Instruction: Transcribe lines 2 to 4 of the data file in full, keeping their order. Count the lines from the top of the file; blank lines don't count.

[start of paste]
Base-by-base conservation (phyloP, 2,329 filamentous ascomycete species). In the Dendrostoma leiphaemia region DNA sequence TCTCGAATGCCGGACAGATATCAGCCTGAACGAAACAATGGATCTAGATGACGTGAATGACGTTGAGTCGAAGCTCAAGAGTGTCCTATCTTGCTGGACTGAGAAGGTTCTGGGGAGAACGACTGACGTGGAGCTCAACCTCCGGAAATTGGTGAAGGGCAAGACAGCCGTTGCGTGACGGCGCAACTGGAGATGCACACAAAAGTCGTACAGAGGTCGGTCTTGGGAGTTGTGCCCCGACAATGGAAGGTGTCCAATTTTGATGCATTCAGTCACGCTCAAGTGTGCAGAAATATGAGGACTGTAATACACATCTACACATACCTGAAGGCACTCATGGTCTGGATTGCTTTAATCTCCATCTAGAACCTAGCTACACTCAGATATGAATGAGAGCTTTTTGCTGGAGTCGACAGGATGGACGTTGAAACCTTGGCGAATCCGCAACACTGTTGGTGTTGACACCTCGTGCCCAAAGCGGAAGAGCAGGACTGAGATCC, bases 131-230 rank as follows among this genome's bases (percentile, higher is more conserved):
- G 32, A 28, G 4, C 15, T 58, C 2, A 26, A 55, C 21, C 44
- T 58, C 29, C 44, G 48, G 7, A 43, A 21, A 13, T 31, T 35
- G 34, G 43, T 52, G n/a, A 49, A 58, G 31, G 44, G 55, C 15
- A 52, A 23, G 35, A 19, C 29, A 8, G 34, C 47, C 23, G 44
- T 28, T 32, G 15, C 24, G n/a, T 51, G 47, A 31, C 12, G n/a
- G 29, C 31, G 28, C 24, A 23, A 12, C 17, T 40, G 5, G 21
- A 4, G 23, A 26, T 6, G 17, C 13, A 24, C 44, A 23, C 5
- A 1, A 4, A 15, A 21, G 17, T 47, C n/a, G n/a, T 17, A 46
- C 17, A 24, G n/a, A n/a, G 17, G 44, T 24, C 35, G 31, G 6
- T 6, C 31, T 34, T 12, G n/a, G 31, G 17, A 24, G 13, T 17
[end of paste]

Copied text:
- G 32, A 28, G 4, C 15, T 58, C 2, A 26, A 55, C 21, C 44
- T 58, C 29, C 44, G 48, G 7, A 43, A 21, A 13, T 31, T 35
- G 34, G 43, T 52, G n/a, A 49, A 58, G 31, G 44, G 55, C 15